Perhaps most famous (and certainly the most coveted by my 6-year-old playmates) was the Mare’s leg sawed off rifle carried by Steve McQueen in Wanted: Dead or Alive.


It was nicknamed the `mare’s leg’ because of its substantial kick.  But it was the ultimate in cowboy cool.


In 1959, Scott Brady (brother of actors Lawrence Tierney and Edward Tierney) took on the role of Shotgun Slade, which ran for 2 years and 78 episodes.


After starting out in poverty row movies, Brady had managed to carve a respectable career as a leading man in movie westerns and assorted TV dramas, appearing in many anthology series of the 1950s.


Like many of the other westerns that year, Shotgun Slade had a gimmick . . . well . . . actually three gimmicks.


First, instead of being a rancher, or a sheriff, a bounty hunter, or a gambler  -  Slade was a private detective in the old west. With shows like Richard Diamond and Peter Gunn drawing good ratings, making your cowboy hero a detective seemed like a good ploy.

Next came the signature gun, which this time was a over/under shotgun with a .32 caliber single shot rifle paired with a 12 gauge shotgun. 


And lastly, instead of incorporating a typical western movie score, the series featured a modern jazz beat, another homage to the increasing popularity of shows like 77 Sunset Strip and Peter Gunn.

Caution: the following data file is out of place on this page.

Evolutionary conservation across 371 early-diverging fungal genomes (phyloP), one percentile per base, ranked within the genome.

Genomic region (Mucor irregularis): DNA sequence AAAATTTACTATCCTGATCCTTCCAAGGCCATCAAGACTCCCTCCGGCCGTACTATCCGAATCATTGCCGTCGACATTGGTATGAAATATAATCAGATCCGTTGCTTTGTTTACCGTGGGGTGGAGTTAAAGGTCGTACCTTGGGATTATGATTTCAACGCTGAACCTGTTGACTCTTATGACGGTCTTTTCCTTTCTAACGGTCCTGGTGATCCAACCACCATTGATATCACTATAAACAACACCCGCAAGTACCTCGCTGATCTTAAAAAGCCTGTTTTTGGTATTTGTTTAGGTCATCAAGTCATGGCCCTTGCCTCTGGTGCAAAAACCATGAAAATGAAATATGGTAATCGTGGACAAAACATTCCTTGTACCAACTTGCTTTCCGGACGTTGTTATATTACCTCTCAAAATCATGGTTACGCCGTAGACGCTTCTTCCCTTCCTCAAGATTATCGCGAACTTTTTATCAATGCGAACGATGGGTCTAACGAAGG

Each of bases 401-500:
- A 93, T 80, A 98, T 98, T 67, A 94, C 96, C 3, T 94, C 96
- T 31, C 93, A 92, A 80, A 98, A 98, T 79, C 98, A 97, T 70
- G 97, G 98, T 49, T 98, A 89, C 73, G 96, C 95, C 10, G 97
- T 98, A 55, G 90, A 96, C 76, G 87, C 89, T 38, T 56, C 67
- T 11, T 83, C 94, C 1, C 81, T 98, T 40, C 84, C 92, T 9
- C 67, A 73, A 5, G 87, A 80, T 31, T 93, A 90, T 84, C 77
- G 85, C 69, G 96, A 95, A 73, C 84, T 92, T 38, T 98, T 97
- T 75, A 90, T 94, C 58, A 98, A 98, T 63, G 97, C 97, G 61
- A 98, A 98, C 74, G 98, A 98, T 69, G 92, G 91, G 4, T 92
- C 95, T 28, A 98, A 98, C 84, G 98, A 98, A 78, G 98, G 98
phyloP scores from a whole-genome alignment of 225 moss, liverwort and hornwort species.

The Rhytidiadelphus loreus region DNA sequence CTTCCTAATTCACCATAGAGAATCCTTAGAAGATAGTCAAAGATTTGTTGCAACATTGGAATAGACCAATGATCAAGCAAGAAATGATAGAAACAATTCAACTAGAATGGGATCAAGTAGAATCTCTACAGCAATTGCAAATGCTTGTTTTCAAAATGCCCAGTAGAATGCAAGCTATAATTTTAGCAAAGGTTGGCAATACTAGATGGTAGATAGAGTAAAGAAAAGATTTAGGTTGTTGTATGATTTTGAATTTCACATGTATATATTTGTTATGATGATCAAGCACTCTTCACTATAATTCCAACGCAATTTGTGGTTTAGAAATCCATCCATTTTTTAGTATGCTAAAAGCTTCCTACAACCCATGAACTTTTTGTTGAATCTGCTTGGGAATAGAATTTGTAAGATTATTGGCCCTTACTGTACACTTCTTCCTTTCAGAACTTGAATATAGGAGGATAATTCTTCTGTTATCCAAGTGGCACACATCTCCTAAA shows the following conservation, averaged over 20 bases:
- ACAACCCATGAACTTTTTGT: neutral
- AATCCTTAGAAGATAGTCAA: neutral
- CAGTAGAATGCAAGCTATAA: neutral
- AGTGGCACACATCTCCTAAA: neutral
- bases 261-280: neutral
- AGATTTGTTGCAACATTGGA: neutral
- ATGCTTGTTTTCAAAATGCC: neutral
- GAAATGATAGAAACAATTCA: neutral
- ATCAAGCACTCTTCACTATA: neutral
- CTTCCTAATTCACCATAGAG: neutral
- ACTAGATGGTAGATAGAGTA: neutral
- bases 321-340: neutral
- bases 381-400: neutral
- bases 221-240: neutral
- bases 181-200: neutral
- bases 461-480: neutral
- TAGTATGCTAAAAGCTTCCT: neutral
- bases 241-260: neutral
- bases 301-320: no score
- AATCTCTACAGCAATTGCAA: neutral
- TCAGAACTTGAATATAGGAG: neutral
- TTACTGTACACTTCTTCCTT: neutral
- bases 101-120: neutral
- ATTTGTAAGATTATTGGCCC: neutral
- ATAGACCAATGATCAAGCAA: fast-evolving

The jazz score, admittedly, takes some getting used to.  But the end result is an atypical, albeit enjoyable western.


Think Peter Gunn on a horse.



We’ve several places for you to view episodes of this unique old western.   The Internet Archive has 5 complete episodes HERE.


Shotgun Slade – Backtrack
Shotgun Slade | Season 1, Episode 33 | Originally Aired - May 28th, 1960

Shotgun Slade - Crossed Guns
Shotgun Slade | Season 1, Episode 30 | Originally Aired - May 13th, 1960

Shotgun Slade - Flower on Boot Hill
Shotgun Slade | Season 1, Episode 36 | Originally Aired - August 9th, 1960

Shotgun Slade - The Spanish Box
Shogun Slade | Season 1, Episode 32 | Originally Aired - May 27th, 1960

Shotgun Slade - Ring of Death



For even more shows (including the ones listed above) you can try this link on Youtube.


Scott Brady worked steadily through the 1960s and well into the 1970s playing tough cops, or cowboys, and the occasional heavy. 


His last role was in the movie Gremlins (1984).


Brady died in 1985, at the age of 60, from pulmonary disease.



Sunday, January 15, 2012

A Terrific Repository Of Classic TV, Radio, And Movies





While several family matters have distracted me from my regular posting on this site (soon to resume), I have found an absolutely terrific (and growing) repository of public-domain radio, TV, music, and movies where you can download or watch online some of the best entertainment the golden age ever produced.

Run by Jimbo Berkey, files are fast to download, and the layout a pleasure to navigate.  You’ll also a good deal of background information about the movies and shows he presents.

So check out:

And if all that weren’t enough, Jimbo also has a terrific selection of free classic games you can play as well.